Chapels of the north transept

Between the ambulatory and the Platerías door

Chapel of the Conception

This is a Renaissance chapel, built in 1523, whose Baroque altarpiece by Simón Rodríguez was a later addition. It has two vertical sections: one with a relief of the Descent from the Cross by Diego de Sande, while the other side has an image of Our Lady of the Immaculate Conception, the work of the sculptor known as Cornielles de Holanda.

Chapel of the Holy Spirit

This funerary chapel and its sepulchers date from the mid-13th century, and its design was clearly influenced by Master Mateo. In 1946, the altarpiece of Virgen de la Soledad (Our Lady of Solitude) was added. It had previously been in the Cathedral's old retrochoir since the mid-17th century.

Iglesia de la CorticelaThe Catedral de Santiago Foundation

Church of the Corticela

The Corticela was a foundation set up by Alfonso III, which he handed to the Benedictines for the care of the Altar of St. James. In 1527, it became the church that was known for foreigners and people from the Basque Country, and this is still the case today. As well as its interesting architecture, the tympanum depicting the Epiphany at its entrance, which is similar in style to the work of Master Mateo, is of particular note.

Capilla de San AndrésThe Catedral de Santiago Foundation

Chapel of St. Andrew

This chapel was founded by Archbishop Girón in 1674, and has a Baroque altarpiece presided over by an image of Our Lady of Mount Carmel by Rodeiro. Rodeiro was a 19th-century religious sculptor who continued the tradition of religious sculpture relating to the pilgrimage to Santiago de Compostela that had begun in the previous century.

Chapel of St. Anthony

Located on one side of the Azabachería door, this chapel has an altarpiece by Manuel de Leis dated 1762. It is presided over by an image of Saint Anthony, and was partially altered in 1948 to accommodate an image of Our Lady of Fatima, which is now in the lower part of it.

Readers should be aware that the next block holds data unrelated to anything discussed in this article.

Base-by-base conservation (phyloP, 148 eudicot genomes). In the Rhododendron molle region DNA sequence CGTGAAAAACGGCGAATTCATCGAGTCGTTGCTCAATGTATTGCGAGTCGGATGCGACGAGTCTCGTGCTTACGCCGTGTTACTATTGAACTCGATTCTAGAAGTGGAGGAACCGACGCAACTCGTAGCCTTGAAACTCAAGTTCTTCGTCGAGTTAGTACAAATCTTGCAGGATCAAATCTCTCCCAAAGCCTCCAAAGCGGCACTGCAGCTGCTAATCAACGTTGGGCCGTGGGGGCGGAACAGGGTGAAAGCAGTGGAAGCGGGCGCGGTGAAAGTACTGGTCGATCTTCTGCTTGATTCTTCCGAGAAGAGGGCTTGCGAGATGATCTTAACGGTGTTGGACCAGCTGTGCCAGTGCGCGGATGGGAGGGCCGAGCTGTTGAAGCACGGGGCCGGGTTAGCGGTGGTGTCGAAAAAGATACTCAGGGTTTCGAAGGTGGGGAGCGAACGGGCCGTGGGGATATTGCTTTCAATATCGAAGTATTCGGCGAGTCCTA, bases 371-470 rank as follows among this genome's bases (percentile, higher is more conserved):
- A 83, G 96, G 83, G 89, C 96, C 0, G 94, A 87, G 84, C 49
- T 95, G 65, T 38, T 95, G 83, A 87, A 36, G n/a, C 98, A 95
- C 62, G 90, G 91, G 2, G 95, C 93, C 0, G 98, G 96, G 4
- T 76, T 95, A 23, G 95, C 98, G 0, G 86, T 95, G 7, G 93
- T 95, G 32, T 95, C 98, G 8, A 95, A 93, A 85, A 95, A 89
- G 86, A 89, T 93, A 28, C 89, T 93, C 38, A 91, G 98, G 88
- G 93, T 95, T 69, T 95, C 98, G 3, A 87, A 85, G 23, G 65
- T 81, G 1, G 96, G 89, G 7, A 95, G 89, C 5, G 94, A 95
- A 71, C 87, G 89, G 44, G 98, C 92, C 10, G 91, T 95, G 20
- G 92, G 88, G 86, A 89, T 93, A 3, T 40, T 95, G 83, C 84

Chapel of St. Catalina

This chapel sits on the site previously occupied by the Royal Pantheon, which was created by Master Mateo during the Middle Ages. The Royal Pantheon was moved in the 16th century. The current altarpiece dates from the late 18th century and was modified to accommodate an image of Our Lady of Lourdes in the lower part.

Theodemar's Tombstone

Bishop of Iria when the body of the Apostle was discovered, Theodemar's tombstone was discovered during the archaeological excavations that took place in the Cathedral's south transept in 1955. In 2021, it was moved to a new home in the Cathedral, along with an image of Saint James as a pilgrim that dates from the 15th century and belonged to Archbishop Nuñez de Isorna.

Cúpula de la Capilla de la ComuniónThe Catedral de Santiago Foundation

Chapels of the main nave

Chapel of the Communion

Capilla de la ComuniónThe Catedral de Santiago Foundation

Sitting on the site that was previously the chapel of Archbishop Lope de Mendoza Rajoy, this chapel was built thanks to the efforts of Archbishop Rajoy. Its original design was by Domingo Lois Monteagudo, and after 1770, the project was managed by the Santiago de Compostela-born architect, Miguel Ferro Caaveiro.

Chapel of Christ of Burgos

Capilla del Cristo de BurgosThe Catedral de Santiago Foundation

This chapel was founded by Archbishop Pedro Carrillo y Acuña, who commissioned Melchor de Velasco to build it in 1665. Its name is derived from the central image of the altarpiece, which was made in the city of Burgos in the mid-18th century. The altarpieces on the side altars, like the central one, are the work of Mateo de Prado.

This chapel was founded by Archbishop Pedro Carrillo y Acuña, who commissioned Melchor de Velasco to build it in 1665. Its name is derived from the central image of the altarpiece, which was made in the city of Burgos in the mid-18th century. The altarpieces on the side altars, like the central one, are the work of Mateo de Prado.